Should You Stay or Should You Go?
Your state and local governments have established emergency plans for disasters both natural and man-made, specific to your area. Depending on your community, the methods of alerting you may differ, but a common method is to broadcast via emergency radio and TV broadcasts. You may also hear a special siren, receive telephone calls, or emergency workers may come to your door.
During disasters or imminent disasters, it is vital to keep a TV or radio on to hear updates and instructions from local authorities and government officials. Keep an NOA Weather Radio on in your home to wake you up and alert you to weather alerts. Whatever the disaster or emergency, if firefighters, law enforcement, or local authorities recommend evacuation, you need to leave immediately.
In the case of hurricanes, you may have to make the decision whether you can ride out the storm in safety or if you need to evacuate. Generally, if your house is on the coastline or offshore islands, near a river, or in a flood plain, you should plan on evacuation.
But if you live on higher ground and are not near any coastal lines, you may consider staying put. Be prepared by June when the hurricane season begins, so that you can have the information you need to evaluate the situation and make the best decision, whether to stay or leave.
During times of imminent disasters, prepare ahead of time by having at least a half tank of gas in your vehicle, and while driving, keep your car windows closed and the air conditioner or heater off.
Find out the storm-surge history and elevation of your area, the safe routes to drive inland, and where official shelters are located. Listen to official bulletins on radio, TV, or NOAA Weather Radio, and stay tuned when a hurricane warning is issued for your area. If you decide to evacuate, drive safely and carefully by way of recommended evacuation routes to the nearest designated shelter.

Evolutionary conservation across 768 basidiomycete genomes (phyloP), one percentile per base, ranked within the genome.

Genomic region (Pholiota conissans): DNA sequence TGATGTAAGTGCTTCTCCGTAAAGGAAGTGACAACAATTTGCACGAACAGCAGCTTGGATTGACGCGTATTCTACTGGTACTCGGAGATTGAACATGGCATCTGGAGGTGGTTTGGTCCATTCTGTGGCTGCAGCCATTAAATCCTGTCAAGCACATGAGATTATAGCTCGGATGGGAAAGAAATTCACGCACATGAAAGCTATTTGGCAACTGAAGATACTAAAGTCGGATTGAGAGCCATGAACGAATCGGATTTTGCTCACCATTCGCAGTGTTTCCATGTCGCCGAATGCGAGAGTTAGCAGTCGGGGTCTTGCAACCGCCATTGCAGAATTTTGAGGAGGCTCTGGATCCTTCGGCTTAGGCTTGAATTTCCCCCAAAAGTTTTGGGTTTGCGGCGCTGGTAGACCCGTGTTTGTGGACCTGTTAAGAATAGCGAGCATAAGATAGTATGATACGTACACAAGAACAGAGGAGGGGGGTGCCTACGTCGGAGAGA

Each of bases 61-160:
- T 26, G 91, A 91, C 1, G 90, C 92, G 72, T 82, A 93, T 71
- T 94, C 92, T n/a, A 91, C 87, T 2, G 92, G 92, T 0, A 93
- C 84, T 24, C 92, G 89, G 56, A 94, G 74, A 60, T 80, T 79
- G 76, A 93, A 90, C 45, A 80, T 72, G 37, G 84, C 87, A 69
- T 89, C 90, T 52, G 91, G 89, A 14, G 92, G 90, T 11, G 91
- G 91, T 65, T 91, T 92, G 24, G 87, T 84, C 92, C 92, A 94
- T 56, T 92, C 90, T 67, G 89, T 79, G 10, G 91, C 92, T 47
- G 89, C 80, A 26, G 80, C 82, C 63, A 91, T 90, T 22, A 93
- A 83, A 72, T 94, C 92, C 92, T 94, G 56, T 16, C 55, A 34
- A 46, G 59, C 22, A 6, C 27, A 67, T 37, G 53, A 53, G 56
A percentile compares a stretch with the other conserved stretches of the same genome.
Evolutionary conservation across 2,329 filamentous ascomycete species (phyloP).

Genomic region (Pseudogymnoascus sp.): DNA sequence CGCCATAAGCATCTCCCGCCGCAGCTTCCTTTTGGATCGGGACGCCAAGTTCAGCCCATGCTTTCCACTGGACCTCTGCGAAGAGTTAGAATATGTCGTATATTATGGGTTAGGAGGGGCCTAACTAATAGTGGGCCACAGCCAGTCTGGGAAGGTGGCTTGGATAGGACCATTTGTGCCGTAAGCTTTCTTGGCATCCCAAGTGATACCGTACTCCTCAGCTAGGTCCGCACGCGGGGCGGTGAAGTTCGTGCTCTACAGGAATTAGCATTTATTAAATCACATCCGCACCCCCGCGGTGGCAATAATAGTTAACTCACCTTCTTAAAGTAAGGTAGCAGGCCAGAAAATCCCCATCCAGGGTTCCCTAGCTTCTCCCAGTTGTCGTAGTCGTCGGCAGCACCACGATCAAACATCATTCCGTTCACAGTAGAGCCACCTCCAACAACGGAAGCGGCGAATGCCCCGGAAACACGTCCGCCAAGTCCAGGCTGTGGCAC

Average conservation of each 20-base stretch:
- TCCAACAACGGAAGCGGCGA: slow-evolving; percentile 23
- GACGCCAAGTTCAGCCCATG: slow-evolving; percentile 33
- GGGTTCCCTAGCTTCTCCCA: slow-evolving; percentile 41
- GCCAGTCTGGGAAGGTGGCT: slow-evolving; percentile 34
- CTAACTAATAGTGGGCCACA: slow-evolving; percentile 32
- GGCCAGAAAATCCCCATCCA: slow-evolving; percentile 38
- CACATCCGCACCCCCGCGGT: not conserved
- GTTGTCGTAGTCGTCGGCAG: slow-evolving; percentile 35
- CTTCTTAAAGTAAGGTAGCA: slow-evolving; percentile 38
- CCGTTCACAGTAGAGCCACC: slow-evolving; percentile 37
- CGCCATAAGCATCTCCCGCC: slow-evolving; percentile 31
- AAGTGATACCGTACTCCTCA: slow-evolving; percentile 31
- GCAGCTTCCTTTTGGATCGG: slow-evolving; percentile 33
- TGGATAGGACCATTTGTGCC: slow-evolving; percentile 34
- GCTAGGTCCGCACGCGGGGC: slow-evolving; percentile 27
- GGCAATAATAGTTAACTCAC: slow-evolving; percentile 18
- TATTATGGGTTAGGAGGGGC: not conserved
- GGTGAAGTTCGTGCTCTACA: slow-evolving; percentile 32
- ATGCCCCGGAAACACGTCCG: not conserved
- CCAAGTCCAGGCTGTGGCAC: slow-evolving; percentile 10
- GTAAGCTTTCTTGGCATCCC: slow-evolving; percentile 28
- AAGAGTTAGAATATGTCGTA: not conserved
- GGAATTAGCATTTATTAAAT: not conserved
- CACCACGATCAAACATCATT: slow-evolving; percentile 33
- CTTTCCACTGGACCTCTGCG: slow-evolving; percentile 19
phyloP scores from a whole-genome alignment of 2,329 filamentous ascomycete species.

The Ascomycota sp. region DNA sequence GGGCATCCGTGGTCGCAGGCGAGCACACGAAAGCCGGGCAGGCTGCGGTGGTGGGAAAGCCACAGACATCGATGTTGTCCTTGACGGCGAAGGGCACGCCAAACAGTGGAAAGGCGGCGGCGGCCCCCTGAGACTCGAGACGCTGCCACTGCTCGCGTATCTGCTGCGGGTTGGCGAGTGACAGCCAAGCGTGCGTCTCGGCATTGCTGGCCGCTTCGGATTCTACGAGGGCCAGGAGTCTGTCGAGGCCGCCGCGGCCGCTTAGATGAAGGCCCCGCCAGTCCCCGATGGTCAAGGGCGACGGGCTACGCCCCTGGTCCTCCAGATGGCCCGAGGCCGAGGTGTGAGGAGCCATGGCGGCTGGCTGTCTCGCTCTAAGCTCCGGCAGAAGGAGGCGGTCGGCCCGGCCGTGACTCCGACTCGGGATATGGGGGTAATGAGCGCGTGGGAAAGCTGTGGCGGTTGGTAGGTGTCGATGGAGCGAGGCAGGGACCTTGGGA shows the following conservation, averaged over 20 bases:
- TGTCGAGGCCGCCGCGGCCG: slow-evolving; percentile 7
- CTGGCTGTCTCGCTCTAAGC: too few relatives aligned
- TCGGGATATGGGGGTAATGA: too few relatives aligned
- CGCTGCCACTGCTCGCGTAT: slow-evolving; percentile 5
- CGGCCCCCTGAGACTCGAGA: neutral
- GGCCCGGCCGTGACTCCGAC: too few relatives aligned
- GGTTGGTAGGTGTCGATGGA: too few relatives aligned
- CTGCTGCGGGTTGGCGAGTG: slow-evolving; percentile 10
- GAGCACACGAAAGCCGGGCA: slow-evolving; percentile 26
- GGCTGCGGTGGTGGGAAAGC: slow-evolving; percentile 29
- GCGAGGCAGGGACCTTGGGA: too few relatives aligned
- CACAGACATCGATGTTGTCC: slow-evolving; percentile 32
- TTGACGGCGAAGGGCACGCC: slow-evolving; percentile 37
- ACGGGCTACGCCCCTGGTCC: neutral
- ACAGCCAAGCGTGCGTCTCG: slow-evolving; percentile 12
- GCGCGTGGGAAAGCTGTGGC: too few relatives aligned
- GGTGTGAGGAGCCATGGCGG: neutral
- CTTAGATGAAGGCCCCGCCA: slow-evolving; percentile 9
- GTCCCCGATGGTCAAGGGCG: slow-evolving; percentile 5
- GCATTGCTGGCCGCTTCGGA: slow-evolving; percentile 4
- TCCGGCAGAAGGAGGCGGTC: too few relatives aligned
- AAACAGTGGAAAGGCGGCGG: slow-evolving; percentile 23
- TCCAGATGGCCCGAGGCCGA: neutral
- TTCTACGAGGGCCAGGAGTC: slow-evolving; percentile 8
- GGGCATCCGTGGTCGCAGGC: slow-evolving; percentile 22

If a flood warning is issued, you may be directed by authorities to leave if you are located in an area with potential for rising waters or in low-lying areas. If you are allowed to stay in your home, continue to listen to radio and television for updates. You also need to continue to prepare to evacuate should your home become damaged, or conditions change and you are told to leave by emergency personnel.
In the case of wildfire, the smoke may be so severe that the health risks outweigh any possible benefits of staying in your home. Smoke from fires may irritate your eyes, and respiratory system, and worsen chronic lung and heart diseases. Or the fire may begin to encroach on your home, jeopardizing your safety and causing you to evacuate. If you decide or are instructed to evacuate, listen to and follow directions about where to go, such as shelter locations and the safest routes to take.